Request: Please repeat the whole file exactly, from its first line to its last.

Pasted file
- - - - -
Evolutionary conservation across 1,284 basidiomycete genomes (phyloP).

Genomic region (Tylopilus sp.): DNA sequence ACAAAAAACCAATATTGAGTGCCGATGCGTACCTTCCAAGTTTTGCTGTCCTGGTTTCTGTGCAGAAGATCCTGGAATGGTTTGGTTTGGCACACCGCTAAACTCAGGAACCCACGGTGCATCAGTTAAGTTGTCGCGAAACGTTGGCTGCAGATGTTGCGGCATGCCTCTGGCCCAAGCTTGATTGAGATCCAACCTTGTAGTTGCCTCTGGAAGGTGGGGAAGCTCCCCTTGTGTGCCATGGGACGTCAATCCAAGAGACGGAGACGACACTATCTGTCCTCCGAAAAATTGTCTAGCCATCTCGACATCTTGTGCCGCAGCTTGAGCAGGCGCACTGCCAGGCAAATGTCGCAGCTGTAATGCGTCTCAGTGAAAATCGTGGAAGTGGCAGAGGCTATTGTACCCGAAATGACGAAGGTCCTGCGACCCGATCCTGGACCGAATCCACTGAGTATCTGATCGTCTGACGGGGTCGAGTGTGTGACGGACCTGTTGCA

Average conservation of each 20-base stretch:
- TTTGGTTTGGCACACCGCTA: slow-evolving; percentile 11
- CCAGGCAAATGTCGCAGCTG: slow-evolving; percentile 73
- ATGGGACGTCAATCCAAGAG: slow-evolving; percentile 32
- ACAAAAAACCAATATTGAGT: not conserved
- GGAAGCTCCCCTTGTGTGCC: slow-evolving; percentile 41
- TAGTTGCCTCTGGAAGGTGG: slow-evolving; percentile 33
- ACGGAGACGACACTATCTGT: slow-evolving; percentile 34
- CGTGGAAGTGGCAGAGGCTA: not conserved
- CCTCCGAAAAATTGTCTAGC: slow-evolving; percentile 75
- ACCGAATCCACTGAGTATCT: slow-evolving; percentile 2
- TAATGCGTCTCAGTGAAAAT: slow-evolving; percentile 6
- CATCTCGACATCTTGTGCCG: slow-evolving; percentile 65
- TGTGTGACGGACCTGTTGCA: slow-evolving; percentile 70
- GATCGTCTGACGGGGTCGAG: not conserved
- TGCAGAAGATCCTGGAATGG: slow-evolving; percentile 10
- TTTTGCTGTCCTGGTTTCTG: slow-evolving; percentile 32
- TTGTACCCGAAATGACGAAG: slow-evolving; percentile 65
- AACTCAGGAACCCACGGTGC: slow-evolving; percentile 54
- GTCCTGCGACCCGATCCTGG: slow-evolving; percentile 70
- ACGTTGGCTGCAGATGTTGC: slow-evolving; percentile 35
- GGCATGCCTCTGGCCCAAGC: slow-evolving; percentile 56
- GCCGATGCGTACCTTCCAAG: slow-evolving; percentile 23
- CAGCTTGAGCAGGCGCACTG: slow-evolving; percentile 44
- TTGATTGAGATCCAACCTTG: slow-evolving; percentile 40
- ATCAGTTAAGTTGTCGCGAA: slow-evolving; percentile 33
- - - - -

Evolutionary conservation across 1,284 basidiomycete genomes (phyloP).

Genomic region (Tylopilus sp.): DNA sequence ACAAAAAACCAATATTGAGTGCCGATGCGTACCTTCCAAGTTTTGCTGTCCTGGTTTCTGTGCAGAAGATCCTGGAATGGTTTGGTTTGGCACACCGCTAAACTCAGGAACCCACGGTGCATCAGTTAAGTTGTCGCGAAACGTTGGCTGCAGATGTTGCGGCATGCCTCTGGCCCAAGCTTGATTGAGATCCAACCTTGTAGTTGCCTCTGGAAGGTGGGGAAGCTCCCCTTGTGTGCCATGGGACGTCAATCCAAGAGACGGAGACGACACTATCTGTCCTCCGAAAAATTGTCTAGCCATCTCGACATCTTGTGCCGCAGCTTGAGCAGGCGCACTGCCAGGCAAATGTCGCAGCTGTAATGCGTCTCAGTGAAAATCGTGGAAGTGGCAGAGGCTATTGTACCCGAAATGACGAAGGTCCTGCGACCCGATCCTGGACCGAATCCACTGAGTATCTGATCGTCTGACGGGGTCGAGTGTGTGACGGACCTGTTGCA

Average conservation of each 20-base stretch:
- TTTGGTTTGGCACACCGCTA: slow-evolving; percentile 11
- CCAGGCAAATGTCGCAGCTG: slow-evolving; percentile 73
- ATGGGACGTCAATCCAAGAG: slow-evolving; percentile 32
- ACAAAAAACCAATATTGAGT: not conserved
- GGAAGCTCCCCTTGTGTGCC: slow-evolving; percentile 41
- TAGTTGCCTCTGGAAGGTGG: slow-evolving; percentile 33
- ACGGAGACGACACTATCTGT: slow-evolving; percentile 34
- CGTGGAAGTGGCAGAGGCTA: not conserved
- CCTCCGAAAAATTGTCTAGC: slow-evolving; percentile 75
- ACCGAATCCACTGAGTATCT: slow-evolving; percentile 2
- TAATGCGTCTCAGTGAAAAT: slow-evolving; percentile 6
- CATCTCGACATCTTGTGCCG: slow-evolving; percentile 65
- TGTGTGACGGACCTGTTGCA: slow-evolving; percentile 70
- GATCGTCTGACGGGGTCGAG: not conserved
- TGCAGAAGATCCTGGAATGG: slow-evolving; percentile 10
- TTTTGCTGTCCTGGTTTCTG: slow-evolving; percentile 32
- TTGTACCCGAAATGACGAAG: slow-evolving; percentile 65
- AACTCAGGAACCCACGGTGC: slow-evolving; percentile 54
- GTCCTGCGACCCGATCCTGG: slow-evolving; percentile 70
- ACGTTGGCTGCAGATGTTGC: slow-evolving; percentile 35
- GGCATGCCTCTGGCCCAAGC: slow-evolving; percentile 56
- GCCGATGCGTACCTTCCAAG: slow-evolving; percentile 23
- CAGCTTGAGCAGGCGCACTG: slow-evolving; percentile 44
- TTGATTGAGATCCAACCTTG: slow-evolving; percentile 40
- ATCAGTTAAGTTGTCGCGAA: slow-evolving; percentile 33